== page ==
In August, after repairs, the ship resumed her wartime duties sailing from Liverpool for Halifax with 351 evacuated children. In October the ship was part of a convoy carrying troops from the Clyde to Egypt which was attacked by Luftwaffe aircraft off Ireland. Oronsay suffered blast damage to her engines and was left behind without escort by the others in the convoy. Fortunately the engines were restarted and she was able to make her way back to port but with a number of casualties on board.
The end came for the ship in October 1942, while sailing unescorted from Cape Town to the UK carrying RAF personnel and a cargo of copper and oranges, she was torpedoed and sunk by the Italian submarine Archimede some 500 miles off Liberia. Six crew members were lost but the remainder of those on board, about 350 passengers and crew, were able to escape in the ship’s boats. Most of the survivors were rescued after twelve days by HMS Brilliant and the rest by the Vichy French and interned at Dakar. Captain Norman Savage, Master, was awarded the CBE and Captain Richard Roberts, Staff Commander, was awarded the OBE in April 1943 for their conduct and seamanship throughout this incident.
After WW2 the Orient Line launched a second SS Oronsay to serve the Australia route in 1950 which continued until the ship was eventually withdrawn from service in 1974 and broken up in 1975.
Royal Mail Ship Lancastria was a British Cunard liner built on the Clyde and launched in 1920 as the RMS Tyrrhenia. Her maiden voyage was made in June 1922 between Glasgow and Quebec City – Montreal. In 1924 the ship was refitted and renamed Lancastria and was used on routes between Liverpool and New York and as a cruise ship for the Mediterranean and Northern Europe.
In April 1940 she was requisitioned as a troopship and as HMT Lancastria was involved in Operation Alphabet, the evacuation of troops from Norway, which took place from late May to early June of that year. Almost immediately on 15th June the Lancastria, under the command of Captain Rudolph Sharp, was ordered to proceed to Quiberon Bay for onward passage to St Nazaire to take part with a flotilla of ships in Operation Ariel.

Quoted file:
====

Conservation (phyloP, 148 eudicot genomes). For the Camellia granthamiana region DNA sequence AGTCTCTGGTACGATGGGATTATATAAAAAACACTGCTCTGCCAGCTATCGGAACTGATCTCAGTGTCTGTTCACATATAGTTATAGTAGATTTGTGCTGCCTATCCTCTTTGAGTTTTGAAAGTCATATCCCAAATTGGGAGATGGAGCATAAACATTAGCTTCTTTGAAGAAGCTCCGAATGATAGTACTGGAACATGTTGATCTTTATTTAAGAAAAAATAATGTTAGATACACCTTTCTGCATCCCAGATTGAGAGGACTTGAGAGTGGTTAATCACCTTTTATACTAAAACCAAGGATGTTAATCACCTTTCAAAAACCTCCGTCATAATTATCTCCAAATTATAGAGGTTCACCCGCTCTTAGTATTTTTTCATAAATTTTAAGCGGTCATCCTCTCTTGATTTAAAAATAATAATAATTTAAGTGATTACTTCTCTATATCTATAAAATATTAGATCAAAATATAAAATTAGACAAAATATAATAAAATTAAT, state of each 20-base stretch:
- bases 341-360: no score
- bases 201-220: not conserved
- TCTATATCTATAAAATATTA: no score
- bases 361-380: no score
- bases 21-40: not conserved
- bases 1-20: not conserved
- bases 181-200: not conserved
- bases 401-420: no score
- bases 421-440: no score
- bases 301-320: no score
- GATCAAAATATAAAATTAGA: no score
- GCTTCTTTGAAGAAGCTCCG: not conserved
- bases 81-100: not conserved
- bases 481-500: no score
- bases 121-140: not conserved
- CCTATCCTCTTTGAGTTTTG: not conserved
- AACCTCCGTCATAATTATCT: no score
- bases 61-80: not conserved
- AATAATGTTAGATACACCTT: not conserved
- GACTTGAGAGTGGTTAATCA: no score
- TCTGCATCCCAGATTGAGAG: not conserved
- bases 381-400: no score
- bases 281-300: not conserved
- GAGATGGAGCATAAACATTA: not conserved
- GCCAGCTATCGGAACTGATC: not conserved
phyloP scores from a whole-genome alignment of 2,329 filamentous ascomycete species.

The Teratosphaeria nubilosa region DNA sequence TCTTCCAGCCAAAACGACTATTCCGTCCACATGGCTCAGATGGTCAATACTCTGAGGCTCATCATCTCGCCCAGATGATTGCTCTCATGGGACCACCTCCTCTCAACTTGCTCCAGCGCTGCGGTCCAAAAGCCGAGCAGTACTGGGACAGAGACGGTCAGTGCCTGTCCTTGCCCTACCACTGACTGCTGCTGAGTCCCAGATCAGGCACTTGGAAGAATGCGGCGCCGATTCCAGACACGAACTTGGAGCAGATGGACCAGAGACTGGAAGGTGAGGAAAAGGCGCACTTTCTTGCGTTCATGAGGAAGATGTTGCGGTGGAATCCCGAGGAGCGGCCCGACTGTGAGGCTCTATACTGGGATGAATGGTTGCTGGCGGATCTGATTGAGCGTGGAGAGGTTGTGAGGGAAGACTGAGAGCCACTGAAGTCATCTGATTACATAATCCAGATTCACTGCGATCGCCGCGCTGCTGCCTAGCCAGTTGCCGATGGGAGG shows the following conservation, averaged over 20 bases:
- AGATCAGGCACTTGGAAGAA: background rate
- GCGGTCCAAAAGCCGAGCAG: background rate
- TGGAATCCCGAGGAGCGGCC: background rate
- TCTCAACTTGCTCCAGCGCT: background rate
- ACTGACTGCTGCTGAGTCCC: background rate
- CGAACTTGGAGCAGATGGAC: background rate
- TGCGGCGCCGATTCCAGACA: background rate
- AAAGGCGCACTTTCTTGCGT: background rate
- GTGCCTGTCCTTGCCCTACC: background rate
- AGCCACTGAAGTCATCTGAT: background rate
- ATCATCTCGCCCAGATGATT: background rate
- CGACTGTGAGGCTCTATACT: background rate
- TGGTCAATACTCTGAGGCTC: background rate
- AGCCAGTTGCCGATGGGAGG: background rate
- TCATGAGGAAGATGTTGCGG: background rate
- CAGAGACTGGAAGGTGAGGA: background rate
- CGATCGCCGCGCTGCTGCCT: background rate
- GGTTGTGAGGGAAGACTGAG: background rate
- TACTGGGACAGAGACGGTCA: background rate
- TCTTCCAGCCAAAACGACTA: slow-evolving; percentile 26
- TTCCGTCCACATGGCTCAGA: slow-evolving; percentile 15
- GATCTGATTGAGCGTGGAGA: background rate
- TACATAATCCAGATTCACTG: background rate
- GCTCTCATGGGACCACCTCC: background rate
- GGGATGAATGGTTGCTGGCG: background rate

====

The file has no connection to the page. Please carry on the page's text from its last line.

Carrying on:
The ship arrived off St Nazaire on 17th June anchoring near to the Oronsay. Although the official capacity of the ship was 2,200 Captain Sharp had been instructed by the Royal Navy to,
“… load as many as possible without regard to the limits set down under international law.” [*]
By early afternoon at least 5,000 (some estimates give the figure as up to 9,000) troops and civilians had embarked on the Lancastria when the nearby Oronsay was attacked by German planes and suffered a direct hit which destroyed much of her bridge and chart rooms but left her seaworthy. At about 15.00 Captain Sharp was ready to sail but decided to wait for a destroyer escort. However before this could be arranged the enemy planes returned and the Lancastria was bombed at 15.58. The ship was hit by bombs which penetrated the holds, one bomb went down the funnel and detonated inside the engine room and the almost full fuel tanks were ruptured, spilling the burning oil into the surrounding sea. At 16.03 HMS Highlander signalled Command that HMT Lancastria was hit and sinking, rolling to one side and down at the bow. Within twenty minutes the ship had sunk taking with it the majority of those on board. Less than 2,500 survived and it was impossible to know how many were drowned but estimates range from 3,000 to as many as 6,500, all of which make it the largest loss of life in British maritime history.